A very short while ago, any US politician or media pundit publicly calling for peace negotiations in Ukraine with Russia’s Putin was branded ‘pro-Kremlin’ and somehow compromised. For example, mainstream media has sought to isolate and cancel thinkers like John Mearsheimer for his realism toward Moscow and the conflict, and urging immediate ceasefire which would require territorial concessions from Kiev. It was only in September that one prominent publication branded him “the world’s most hated thinker.”
But now, at a moment Ukraine’s leadership itself has become more desperate while admitting its forces are facing almost insurmountable odds, the D.C. beltway consensus has clearly and drastically changed, and now it’s apparently okay to admit the following…
The War Street Journal acknowledges that the narratives it’s been pushing for months — of a successful Ukrainian counteroffensive, a possible palace coup in Moscow, a Russian economy in tatters — are “Magical Thinking.” In other words, their coverage has been a fraud. pic.twitter.com/ZxB25W61Kn
— David Sacks (@DavidSacks) November 16, 2023
The WSJ piece actually calls for a longer-term strategy of confronting Russia, while also admitting that Washington’s approach thus far has been based on “magical thinking”.
Or else we might just call the establishment narrative to this point fraudulent:
What Western leaders conspicuously haven’t done is level with their publics about the enduring nature of the threat from an emboldened, revisionist Russia. They have indulged all too often in magical thinking—betting on sanctions, a successful Ukrainian counter-offensive or the transfer of new types of weapons to force the Kremlin to come to the negotiating table. Or they have hoped to see Putin overthrown in a palace coup.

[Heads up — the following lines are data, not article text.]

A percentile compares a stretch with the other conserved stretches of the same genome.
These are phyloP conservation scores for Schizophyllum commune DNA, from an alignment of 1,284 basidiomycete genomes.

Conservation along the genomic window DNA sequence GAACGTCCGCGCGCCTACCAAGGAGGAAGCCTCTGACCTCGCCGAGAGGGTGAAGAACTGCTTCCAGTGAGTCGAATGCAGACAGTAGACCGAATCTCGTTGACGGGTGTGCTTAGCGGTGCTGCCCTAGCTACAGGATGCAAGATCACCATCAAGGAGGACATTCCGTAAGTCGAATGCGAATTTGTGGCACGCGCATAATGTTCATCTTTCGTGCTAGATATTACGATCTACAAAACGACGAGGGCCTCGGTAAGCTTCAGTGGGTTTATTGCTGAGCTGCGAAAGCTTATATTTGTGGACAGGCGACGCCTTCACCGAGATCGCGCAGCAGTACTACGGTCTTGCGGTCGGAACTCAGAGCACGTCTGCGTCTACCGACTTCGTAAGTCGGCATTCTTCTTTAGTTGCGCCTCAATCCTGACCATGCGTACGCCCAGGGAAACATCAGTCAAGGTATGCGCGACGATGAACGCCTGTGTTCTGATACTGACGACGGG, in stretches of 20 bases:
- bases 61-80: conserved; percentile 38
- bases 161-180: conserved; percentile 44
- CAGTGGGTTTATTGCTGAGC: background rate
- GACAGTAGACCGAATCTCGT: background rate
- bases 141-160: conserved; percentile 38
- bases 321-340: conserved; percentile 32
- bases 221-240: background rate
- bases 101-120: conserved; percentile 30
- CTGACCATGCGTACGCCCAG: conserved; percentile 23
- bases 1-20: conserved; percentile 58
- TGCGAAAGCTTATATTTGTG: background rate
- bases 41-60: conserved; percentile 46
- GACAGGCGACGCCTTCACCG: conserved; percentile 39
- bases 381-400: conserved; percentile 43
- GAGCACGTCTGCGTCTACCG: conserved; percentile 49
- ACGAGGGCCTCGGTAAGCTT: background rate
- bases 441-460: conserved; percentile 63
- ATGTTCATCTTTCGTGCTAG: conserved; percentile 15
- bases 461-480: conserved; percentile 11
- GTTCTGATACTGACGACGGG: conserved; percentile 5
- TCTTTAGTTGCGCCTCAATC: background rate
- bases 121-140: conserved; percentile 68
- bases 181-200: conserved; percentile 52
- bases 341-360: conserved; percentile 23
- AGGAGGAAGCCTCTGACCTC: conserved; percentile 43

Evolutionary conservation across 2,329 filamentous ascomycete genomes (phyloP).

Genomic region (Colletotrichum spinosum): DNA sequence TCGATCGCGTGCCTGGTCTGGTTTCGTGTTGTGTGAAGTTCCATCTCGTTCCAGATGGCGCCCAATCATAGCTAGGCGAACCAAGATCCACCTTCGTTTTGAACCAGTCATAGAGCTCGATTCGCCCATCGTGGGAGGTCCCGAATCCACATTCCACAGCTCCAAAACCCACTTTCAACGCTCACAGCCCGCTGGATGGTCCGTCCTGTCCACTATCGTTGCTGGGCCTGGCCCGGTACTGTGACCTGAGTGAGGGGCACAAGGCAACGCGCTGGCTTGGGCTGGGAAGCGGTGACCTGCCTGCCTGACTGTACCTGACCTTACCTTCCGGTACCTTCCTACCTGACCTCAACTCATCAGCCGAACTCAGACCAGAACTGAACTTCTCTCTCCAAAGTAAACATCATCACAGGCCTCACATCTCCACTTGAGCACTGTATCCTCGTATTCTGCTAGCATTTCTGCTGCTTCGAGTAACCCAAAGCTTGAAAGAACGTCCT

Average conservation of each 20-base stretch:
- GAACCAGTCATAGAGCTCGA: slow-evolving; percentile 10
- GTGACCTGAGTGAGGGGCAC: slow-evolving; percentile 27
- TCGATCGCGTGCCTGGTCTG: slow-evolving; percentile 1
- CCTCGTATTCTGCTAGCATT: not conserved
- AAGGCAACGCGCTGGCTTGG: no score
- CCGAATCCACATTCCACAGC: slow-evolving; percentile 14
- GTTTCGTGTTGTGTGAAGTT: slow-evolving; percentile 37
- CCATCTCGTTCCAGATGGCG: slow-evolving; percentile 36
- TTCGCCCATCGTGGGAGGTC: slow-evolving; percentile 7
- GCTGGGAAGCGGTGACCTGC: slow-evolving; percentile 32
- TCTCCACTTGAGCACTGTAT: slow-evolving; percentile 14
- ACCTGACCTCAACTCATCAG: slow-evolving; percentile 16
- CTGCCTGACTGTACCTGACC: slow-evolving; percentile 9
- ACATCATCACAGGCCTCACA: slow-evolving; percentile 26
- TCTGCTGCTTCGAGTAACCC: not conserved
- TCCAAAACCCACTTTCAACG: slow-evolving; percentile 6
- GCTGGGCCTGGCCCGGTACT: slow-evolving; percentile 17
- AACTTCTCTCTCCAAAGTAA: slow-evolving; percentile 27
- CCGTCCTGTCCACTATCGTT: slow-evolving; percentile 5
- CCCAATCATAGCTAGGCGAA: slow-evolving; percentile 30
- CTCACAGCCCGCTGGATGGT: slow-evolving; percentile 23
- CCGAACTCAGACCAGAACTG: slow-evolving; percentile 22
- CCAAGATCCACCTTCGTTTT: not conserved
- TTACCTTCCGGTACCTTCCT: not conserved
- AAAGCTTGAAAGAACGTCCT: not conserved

Elsewhere in the article, the authors point out that contrary to how the Wagner rebellion was widely presented in Western press, the reality is that whole episode actually strengthened Putin:
As Russian President Vladimir Putin looks toward the second anniversary of his all-out assault on Ukraine, his self-confidence is hard to miss. A much-anticipated Ukrainian counter-offensive has not achieved the breakthrough that would give Kyiv a strong hand to negotiate. Tumult in the Middle East dominates the headlines, and bipartisan support for Ukraine in the U.S. has been upended by polarization and dysfunction in Congress…
Putin has reason to believe that time is on his side. At the front line, there are no indications that Russia is losing what has become a war of attrition. The Russian economy has been buffeted, but it is not in tatters. Putin’s hold on power was, paradoxically, strengthened following Yevgeny Prigozhin’s failed rebellion in June. Popular support for the war remains solid, and elite backing for Putin has not fractured.
The tragedy is that so many people from both sides died for a year for nothing
— Elon Musk (@elonmusk) November 16, 2023
Of course, none of this has stopped Zelensky as well as his friends in US Congress from seeking to push through more billions in American taxpayer aid for Ukraine.
On a global level too, Moscow has made inroads and gotten closer with other well-armed powers who find themselves in Washington’s crosshairs…
Zelensky has recently complained that “Russia’s goal” to take the global focus away from the Ukraine war is working, particularly against the backdrop of the Israel-Hamas conflict and rising tensions in the Middle East. But certainly for now, Ukraine has taken a far backseat among the list of current Biden administration priorities, it seems. Perhaps indeed there’s less “magical thinking” these days.
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US headlines with “Ukraine winning” in them, data via Bloomberg: